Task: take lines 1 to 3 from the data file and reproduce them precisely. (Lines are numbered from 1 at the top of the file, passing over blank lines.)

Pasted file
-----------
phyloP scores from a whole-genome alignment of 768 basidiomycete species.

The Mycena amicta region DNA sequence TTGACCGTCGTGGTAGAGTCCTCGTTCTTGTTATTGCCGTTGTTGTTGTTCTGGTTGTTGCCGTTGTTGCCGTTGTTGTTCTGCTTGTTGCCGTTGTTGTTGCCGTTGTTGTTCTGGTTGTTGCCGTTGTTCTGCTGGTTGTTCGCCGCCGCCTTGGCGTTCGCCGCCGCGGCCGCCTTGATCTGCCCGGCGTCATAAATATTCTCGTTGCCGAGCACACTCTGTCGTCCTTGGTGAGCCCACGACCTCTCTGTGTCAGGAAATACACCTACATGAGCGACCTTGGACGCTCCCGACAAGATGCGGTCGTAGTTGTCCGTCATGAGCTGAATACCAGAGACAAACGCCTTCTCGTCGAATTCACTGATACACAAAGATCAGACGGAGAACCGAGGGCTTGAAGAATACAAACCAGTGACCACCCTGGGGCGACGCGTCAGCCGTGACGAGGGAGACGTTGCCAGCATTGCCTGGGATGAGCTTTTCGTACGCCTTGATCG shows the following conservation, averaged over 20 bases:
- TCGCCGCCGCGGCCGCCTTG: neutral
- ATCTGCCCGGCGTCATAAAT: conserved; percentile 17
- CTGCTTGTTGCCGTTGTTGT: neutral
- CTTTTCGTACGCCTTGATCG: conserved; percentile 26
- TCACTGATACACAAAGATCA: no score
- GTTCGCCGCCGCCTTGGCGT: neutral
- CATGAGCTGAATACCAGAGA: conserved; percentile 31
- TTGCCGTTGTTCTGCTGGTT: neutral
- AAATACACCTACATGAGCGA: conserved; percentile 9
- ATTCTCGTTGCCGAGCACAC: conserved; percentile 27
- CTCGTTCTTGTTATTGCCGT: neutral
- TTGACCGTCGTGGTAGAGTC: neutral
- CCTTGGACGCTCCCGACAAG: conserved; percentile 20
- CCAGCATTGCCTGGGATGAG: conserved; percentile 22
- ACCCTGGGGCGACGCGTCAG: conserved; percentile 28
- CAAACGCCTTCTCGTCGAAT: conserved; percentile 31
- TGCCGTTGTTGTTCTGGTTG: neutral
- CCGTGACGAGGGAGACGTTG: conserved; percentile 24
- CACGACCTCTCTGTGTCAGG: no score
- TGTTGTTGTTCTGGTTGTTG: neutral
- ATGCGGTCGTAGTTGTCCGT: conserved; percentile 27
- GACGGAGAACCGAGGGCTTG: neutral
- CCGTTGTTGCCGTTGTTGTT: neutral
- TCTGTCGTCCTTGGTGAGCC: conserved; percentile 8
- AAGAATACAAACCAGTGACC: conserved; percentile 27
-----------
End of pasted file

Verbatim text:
phyloP scores from a whole-genome alignment of 768 basidiomycete species.

The Mycena amicta region DNA sequence TTGACCGTCGTGGTAGAGTCCTCGTTCTTGTTATTGCCGTTGTTGTTGTTCTGGTTGTTGCCGTTGTTGCCGTTGTTGTTCTGCTTGTTGCCGTTGTTGTTGCCGTTGTTGTTCTGGTTGTTGCCGTTGTTCTGCTGGTTGTTCGCCGCCGCCTTGGCGTTCGCCGCCGCGGCCGCCTTGATCTGCCCGGCGTCATAAATATTCTCGTTGCCGAGCACACTCTGTCGTCCTTGGTGAGCCCACGACCTCTCTGTGTCAGGAAATACACCTACATGAGCGACCTTGGACGCTCCCGACAAGATGCGGTCGTAGTTGTCCGTCATGAGCTGAATACCAGAGACAAACGCCTTCTCGTCGAATTCACTGATACACAAAGATCAGACGGAGAACCGAGGGCTTGAAGAATACAAACCAGTGACCACCCTGGGGCGACGCGTCAGCCGTGACGAGGGAGACGTTGCCAGCATTGCCTGGGATGAGCTTTTCGTACGCCTTGATCG shows the following conservation, averaged over 20 bases:
- TCGCCGCCGCGGCCGCCTTG: neutral